(a) Colour plot of the evolution of the intensity distribution inside the cavity in wavenumber. The vertical axis (z) scaled in μm is perpendicular to the cavity plane, with the first Au mirror at z=0. The thicknesses of both Au mirrors are 10 nm and the polyvinyl acetate (PVAc) layer thickness is 1,930 nm, values that were retrieved from the best fits. The intensity distribution is calculated in the situation of an uncoupled cavity where vibrational transitions within the polymer are deactivated, leaving only the non-dispersive background response of the polymer (see Supplementary Note 2). The cavity polarizability is assumed to be homogenous and isotropic, and the incidence angle is taken equal to zero. Vertical dashed line corresponds to the (C=O) vibration. (b) Similar evaluation this time for the strongly coupled cavity where all the vibrational bands of PVAc are considered. The redistribution of the field into two new normal modes inside the cavity is clearly seen in the vicinity of the (C=O) vibrational band. In both cases, the second cavity mode is seen at higher wavenumber (ca. 3,500 cm−1) and characterized by two maxima across the cavity (λ-mode). The large differences between the first and second mode intensities are due to the mirrors dispersion. (c) Transmission spectrum of the uncoupled cavity at normal incidence. (d) Transmission spectrum of the coupled cavity at normal incidence (solid black curve) and associated theoretical fit (red curve). Here, the PVAc polarizability was retrieved from the measured transmission of the bare PVAc film (see Supplementary Note 2). Dashed vertical line indicates the (C=O) vibrational band. The signature of the strong coupling between the (C=O) band and the first cavity mode is clearly seen in such static transmission spectra by the new normal modes. All fit procedures and field calculations are detailed in the Supplementary Notes 2 and 3, respectively.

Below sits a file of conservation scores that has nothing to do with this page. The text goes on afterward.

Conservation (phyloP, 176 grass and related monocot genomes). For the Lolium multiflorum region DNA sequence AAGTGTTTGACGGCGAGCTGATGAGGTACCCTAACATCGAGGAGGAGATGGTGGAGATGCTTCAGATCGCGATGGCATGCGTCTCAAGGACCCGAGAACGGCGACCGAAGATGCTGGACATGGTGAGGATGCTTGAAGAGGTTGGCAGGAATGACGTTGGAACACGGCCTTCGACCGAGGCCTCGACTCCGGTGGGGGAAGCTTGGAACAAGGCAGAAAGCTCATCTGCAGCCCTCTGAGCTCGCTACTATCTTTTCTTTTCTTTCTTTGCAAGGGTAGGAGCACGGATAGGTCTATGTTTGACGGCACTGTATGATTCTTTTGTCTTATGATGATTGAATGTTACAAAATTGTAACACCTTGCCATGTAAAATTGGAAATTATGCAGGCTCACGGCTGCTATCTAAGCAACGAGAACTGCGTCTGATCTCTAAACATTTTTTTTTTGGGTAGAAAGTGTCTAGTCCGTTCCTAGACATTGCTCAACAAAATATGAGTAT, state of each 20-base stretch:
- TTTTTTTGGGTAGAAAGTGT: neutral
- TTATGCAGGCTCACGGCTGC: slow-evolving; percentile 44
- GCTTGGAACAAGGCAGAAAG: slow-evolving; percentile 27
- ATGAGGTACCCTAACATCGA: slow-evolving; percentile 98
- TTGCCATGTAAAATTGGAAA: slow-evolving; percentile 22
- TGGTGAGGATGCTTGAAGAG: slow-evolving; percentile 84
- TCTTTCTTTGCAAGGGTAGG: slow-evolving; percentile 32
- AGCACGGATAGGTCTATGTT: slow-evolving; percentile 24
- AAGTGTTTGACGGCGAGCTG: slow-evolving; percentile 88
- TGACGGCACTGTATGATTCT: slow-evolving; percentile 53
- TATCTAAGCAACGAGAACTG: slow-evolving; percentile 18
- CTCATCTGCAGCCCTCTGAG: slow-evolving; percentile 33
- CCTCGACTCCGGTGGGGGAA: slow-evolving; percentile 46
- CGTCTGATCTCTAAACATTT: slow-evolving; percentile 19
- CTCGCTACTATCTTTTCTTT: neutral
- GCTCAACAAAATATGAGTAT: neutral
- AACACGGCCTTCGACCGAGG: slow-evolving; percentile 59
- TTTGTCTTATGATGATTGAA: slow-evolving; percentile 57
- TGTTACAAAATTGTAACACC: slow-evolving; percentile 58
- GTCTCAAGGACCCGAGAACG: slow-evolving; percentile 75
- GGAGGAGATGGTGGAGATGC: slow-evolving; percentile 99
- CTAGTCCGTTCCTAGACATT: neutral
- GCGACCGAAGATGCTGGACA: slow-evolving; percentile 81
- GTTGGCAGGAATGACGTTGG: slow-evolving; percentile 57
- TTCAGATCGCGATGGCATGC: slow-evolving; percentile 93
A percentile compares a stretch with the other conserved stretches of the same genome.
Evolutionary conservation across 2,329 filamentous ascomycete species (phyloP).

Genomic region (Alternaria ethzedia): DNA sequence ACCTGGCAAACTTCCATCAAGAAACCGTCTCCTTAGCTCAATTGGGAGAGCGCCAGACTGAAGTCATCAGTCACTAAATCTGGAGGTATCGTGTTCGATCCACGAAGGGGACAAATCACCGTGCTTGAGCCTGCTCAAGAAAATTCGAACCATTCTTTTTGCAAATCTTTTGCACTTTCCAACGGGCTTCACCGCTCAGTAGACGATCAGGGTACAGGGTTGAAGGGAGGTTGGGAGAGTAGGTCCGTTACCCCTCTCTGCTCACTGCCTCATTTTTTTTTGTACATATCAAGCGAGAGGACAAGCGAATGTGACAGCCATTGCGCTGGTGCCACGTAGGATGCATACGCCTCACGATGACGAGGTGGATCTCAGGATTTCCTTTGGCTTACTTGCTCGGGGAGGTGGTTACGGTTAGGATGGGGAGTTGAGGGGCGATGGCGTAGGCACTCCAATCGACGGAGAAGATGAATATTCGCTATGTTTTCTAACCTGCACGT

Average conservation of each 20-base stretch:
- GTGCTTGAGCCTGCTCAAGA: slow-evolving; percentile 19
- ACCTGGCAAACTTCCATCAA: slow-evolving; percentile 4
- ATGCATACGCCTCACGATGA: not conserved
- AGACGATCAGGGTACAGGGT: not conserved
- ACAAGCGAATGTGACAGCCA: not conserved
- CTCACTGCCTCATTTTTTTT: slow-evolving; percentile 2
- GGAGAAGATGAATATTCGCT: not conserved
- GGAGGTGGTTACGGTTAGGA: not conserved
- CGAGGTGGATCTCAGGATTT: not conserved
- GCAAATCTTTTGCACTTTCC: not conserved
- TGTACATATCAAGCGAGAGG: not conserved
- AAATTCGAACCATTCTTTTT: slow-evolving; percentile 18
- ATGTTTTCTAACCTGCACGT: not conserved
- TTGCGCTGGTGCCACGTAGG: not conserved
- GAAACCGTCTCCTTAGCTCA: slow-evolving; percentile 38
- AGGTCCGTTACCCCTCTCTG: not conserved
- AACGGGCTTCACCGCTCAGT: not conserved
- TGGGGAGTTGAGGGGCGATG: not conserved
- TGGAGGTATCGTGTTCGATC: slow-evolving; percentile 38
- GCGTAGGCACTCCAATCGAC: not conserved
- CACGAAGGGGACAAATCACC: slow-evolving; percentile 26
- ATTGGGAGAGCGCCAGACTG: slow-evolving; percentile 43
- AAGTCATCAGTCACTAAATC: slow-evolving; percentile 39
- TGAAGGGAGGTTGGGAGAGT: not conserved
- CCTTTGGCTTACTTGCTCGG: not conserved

The relatively high value for the Rabi splitting is the clear signature of the collective coupling with , from which it is tempting to evaluate an effective number of resonators coupled within the cavity-mode volume. This is most easily given as an effective concentration ρC of coupled molecules. With the same figures given above, this concentration can be estimated to be of the order of ρC~4.4 × 1020 cm−3. This number turns out to be slightly smaller than the expected (C=O) bond density ρ (see Supplementary Note 4). This discrepancy immediately points to the central fact that in the real situation, the actual distribution of the (C=O) bonds within the cavity must be accounted for, including the spatial overlap between the molecules and the cavity mode, and the orientational distribution of the molecular dipoles with respect to the cavity field. In such a ‘non-symmetrical’ coupling, the initial rate Ω must be replaced by an averaged one, necessarily leading to a reduced Rabi splitting . As discussed in ref. 20, this can be understood as an effective coherence volume associated with a single molecular resonator smaller than the cavity-mode volume.